All the Docker settings that your application requires need to be available as a resource to the Assembly Line. In this example, we are using a very small subset of the settings (memory, ports etc.). This is an optional resource.

Detailed info about dockerOptions resource is here. That document also talks about the defaults that are set if this resource isn't specified.

iv. params resource named cd_docker_platform_params

If additional environment variables need to be set into the app, we can use the params resource to supply them. This is an optional resource.

Detailed info about params resource is here.

3c. Add jobs section of the config

A job is an execution unit of the Assembly Line. There are 2 things that we need to accomplish:

  • Create a service definition that defines the application/service using the manifest job
  • Deploy the manifest into GKE using deploy job

Add the following to your shippable.yml:

# required: The manifest job is your service definition
  - name: cd_docker_platform_manifest
    type: manifest
     - IN: cd_docker_platform_image
     - IN: cd_docker_platform_options
     - IN: cd_docker_platform_params

# required: The deploy job deploys your application as specified in the manifest
  - name: cd_docker_platform_deploy
    type: deploy
      - IN: cd_docker_platform_manifest
      - IN: cd_docker_platform_cluster
      - TASK: managed
        deployMethod: replace
  • Adding the above config to the jobs section of shippable.yml will create 2 jobs.

  • The first job cd_docker_platform_manifest is a manifest job that creates a template/manifest of your application definition.

    • The steps section defines all the input IN resources that are required to execute this job
      • cd_docker_platform_image is an image resource that will be deployed
      • cd_docker_platform_options sets runtime options for the container
      • cd_docker_platform_params binds the env vars to the deployed app
    • Since this is a managed job, TASK section is not required and the platform creates the manifest automatically
  • The second job cd_docker_platform_deploy is a deploy job that deploys the container to GKE

    • The steps section defines all the input IN resources that are required to execute this job
      • cd_docker_platform_manifest is the manifest that is created from previous job
      • cd_docker_platform_cluster contains the cluster information and keys to connect to the GKE cluster
    • For this job, we want to replace the service with a new version. Hence the deployMethod is set to replace.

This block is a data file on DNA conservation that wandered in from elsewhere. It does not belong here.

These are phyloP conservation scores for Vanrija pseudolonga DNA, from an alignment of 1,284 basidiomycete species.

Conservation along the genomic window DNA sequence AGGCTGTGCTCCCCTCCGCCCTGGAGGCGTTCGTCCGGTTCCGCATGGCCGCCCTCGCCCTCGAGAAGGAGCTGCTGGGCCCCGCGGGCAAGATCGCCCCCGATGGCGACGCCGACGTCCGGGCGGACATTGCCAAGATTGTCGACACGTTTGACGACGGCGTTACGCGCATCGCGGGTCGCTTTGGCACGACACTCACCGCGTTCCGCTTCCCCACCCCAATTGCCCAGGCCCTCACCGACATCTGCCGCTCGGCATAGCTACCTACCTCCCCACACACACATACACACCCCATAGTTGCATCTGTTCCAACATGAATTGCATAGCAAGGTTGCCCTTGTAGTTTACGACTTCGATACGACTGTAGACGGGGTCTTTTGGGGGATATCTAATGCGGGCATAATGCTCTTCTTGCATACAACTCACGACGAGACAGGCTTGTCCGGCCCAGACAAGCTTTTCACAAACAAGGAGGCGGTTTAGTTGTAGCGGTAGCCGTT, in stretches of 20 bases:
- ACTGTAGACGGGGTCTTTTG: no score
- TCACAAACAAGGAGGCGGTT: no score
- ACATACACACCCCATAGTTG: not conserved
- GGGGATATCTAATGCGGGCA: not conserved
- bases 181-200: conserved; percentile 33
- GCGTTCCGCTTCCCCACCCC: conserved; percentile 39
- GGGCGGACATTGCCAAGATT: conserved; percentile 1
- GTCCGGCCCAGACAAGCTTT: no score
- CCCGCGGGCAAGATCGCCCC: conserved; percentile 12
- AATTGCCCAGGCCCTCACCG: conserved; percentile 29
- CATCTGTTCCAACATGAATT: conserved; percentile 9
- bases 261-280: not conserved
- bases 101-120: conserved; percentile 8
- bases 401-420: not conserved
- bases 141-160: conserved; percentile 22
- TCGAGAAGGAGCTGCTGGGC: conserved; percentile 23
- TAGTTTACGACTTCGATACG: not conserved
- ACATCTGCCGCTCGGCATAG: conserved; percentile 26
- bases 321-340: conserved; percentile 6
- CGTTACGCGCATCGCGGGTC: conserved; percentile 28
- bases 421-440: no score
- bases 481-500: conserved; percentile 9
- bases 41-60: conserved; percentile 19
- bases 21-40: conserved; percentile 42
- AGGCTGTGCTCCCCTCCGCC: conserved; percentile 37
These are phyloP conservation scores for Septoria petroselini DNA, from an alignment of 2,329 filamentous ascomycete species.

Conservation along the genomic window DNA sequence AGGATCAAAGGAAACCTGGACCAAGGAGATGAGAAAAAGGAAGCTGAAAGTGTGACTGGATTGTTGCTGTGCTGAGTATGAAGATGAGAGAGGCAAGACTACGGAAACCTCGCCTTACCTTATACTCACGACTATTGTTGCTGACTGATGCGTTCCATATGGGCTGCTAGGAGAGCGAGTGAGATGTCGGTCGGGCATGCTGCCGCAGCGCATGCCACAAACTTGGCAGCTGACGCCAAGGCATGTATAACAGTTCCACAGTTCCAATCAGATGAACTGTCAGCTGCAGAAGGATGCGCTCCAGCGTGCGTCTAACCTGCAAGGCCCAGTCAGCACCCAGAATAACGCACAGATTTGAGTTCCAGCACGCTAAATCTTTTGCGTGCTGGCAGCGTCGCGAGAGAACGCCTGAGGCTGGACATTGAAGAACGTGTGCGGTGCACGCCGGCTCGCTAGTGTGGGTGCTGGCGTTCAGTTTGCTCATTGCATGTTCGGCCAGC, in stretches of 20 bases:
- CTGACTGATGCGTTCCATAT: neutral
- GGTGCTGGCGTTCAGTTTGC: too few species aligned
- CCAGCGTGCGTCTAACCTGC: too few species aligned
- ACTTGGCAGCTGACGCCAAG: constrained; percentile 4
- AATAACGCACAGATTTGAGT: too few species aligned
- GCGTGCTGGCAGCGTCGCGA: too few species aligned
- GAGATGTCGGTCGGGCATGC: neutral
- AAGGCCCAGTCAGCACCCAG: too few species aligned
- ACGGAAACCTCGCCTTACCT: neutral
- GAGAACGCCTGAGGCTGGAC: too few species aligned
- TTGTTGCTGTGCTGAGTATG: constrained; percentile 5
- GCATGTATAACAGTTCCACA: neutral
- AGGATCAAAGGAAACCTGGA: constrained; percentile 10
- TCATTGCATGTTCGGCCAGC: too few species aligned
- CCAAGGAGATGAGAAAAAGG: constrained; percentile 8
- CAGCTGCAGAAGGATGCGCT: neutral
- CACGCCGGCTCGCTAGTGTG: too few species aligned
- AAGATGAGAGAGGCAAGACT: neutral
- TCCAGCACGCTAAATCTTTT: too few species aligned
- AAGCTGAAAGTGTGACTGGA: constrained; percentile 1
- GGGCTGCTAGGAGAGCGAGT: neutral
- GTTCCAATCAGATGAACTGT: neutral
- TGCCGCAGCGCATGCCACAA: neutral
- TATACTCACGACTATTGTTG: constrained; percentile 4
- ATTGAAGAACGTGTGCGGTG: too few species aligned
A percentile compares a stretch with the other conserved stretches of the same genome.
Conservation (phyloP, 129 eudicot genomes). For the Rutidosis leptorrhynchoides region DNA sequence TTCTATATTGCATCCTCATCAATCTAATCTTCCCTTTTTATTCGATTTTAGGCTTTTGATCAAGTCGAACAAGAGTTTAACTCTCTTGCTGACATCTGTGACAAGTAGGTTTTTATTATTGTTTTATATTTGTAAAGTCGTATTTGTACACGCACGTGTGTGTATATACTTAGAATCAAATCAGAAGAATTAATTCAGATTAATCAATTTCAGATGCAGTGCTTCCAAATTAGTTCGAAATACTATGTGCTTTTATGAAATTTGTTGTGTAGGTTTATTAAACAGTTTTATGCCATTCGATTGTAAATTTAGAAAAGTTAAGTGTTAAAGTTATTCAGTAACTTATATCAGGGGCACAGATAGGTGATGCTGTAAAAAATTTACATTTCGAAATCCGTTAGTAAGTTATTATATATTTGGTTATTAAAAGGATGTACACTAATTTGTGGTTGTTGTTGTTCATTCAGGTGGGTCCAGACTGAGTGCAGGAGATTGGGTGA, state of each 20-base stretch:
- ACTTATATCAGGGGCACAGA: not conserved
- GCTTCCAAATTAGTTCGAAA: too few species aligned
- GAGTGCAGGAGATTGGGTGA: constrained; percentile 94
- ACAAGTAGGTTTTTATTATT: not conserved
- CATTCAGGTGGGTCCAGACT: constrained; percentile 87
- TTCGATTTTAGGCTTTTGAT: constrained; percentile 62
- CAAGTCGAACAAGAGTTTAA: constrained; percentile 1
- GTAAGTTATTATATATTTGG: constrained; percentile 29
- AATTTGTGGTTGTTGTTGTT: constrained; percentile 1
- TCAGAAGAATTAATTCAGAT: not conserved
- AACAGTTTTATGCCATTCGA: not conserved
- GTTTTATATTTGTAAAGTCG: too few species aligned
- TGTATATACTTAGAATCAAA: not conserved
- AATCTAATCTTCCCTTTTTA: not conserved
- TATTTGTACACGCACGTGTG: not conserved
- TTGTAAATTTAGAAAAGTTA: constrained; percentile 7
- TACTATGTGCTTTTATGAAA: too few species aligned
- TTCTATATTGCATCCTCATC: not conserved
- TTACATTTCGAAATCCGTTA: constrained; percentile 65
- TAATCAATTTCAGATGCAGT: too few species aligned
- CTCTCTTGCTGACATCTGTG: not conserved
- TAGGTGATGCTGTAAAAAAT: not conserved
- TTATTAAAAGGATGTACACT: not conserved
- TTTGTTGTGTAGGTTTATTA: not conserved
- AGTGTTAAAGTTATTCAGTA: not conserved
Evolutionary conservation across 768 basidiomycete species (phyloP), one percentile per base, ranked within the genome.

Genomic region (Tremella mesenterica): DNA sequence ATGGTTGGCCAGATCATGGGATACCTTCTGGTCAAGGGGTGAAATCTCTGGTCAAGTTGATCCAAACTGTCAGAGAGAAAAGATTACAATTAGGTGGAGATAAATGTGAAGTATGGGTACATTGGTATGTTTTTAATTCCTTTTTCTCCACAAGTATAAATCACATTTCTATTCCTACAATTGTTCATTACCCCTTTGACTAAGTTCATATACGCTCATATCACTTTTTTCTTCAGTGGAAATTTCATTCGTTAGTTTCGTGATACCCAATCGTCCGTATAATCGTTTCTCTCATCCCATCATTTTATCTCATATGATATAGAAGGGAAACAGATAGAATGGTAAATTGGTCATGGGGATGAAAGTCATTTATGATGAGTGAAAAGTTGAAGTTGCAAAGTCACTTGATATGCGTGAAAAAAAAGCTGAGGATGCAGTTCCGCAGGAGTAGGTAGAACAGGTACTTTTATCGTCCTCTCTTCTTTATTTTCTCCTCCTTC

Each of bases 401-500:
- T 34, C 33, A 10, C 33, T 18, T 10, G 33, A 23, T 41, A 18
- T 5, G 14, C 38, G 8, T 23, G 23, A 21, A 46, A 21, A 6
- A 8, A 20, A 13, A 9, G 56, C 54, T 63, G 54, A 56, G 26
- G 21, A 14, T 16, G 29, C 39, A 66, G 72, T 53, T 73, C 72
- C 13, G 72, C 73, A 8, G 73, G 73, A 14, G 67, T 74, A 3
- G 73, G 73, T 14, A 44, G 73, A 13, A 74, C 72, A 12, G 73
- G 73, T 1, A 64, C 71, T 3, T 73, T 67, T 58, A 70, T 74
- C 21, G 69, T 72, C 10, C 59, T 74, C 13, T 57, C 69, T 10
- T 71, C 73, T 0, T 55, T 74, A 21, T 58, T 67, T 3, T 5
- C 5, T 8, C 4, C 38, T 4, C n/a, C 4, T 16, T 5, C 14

Detailed info about manifest job is here. Detailed info about deploy job is here.

3d. Push changes to shippable.yml

Commit and push all the above changes to shippable.yml.

4. Add the Assembly Line to your Shippable organization

In Shippable's world, a Subscription maps to an Organization or a Team, depending on the source control provider. An Assembly Line workflow is defined at a Subscription level and all jobs are resources are global to your subscription.

To add your Assembly Line to Shippable, you need to add the repository containing the configuration as a "sync repository" by following instructions here. This automatically parses your shippable.yml config and adds your workflow to Shippable. Your workflow will always be kept in sync with the config in this repository, and be automatically updated every time you push a change to shippable.yml.

Your workflow will be similar to this:

Deploy docker application to GKE

Note: This assembly line is incorporating Build and Push a Docker Image to Docker Hub to dynamically build node_app_img_dh, if you are using static image tag, then you will not see the CI section to the left of the image

5. Run the deploy job cd_docker_platform_manifest

You can manually run the job by right clicking on the job or by triggering the job to generate a new manifest. This should then trigger the deploy job which will deploy the app to GKE. You can verify it by going to GCP web console:

Deploy console output

Deploy console output

Connecting CI and Cluster provisioning workflows

  • If you want to automate how the Docker image is pushed to Docker Hub, please read our tutorial Build and Push an image to Docker Hub. Please note that you will need to make the following changes to this sample once you have that workflow set up:
    • In the cd_docker_platform_manifest job, replace the IN image resource cd_docker_platform_image with node_app_img_dh, which is defined in the "Build and Push an image to Docker Hub" tutorial to create a continuous workflow from that tutorial to this.
    • Remove the image resource cd_docker_platform_image from this sample After making these changes, you will have a continuous workflow which builds a Docker image of the sample application, pushes it to Docker Hub, and deploys it to GKE. Your workflow will be similar to this:

Deploy docker application to GKE

  • If you want to automate GKE cluster provisioning and connect it to this workflow, please read our tutorial Provision GKE Cluster using gcloud SDK. Please note that you will need to make the following changes to this sample once you have that workflow set up:
    • In the cd_docker_platform_deploy job, replace the IN cluster resource cd_docker_platform_cluster with gcp_gke_cluster, which is defined in the "Provision GKE Cluster using gcloud SDK" tutorial. This means this tutorial will deploy to the cluster created in that tutorial.
    • Remove the cluster resource cd_docker_platform_cluster from this sample After making these changes, you will have a workflow that provisions a GKE cluster, and then deploys the sample application to that cluster. Your workflow will be similar to this:

Deploy docker application to GKE

Additional reading

The scenario shown in this tutorial was very basic. There are many additional things you can configure as part of your deployment, such as setting container options, scaling service instances, inserting approval gates, defining a multi-stage workflow, etc. Please refer to the tutorials below: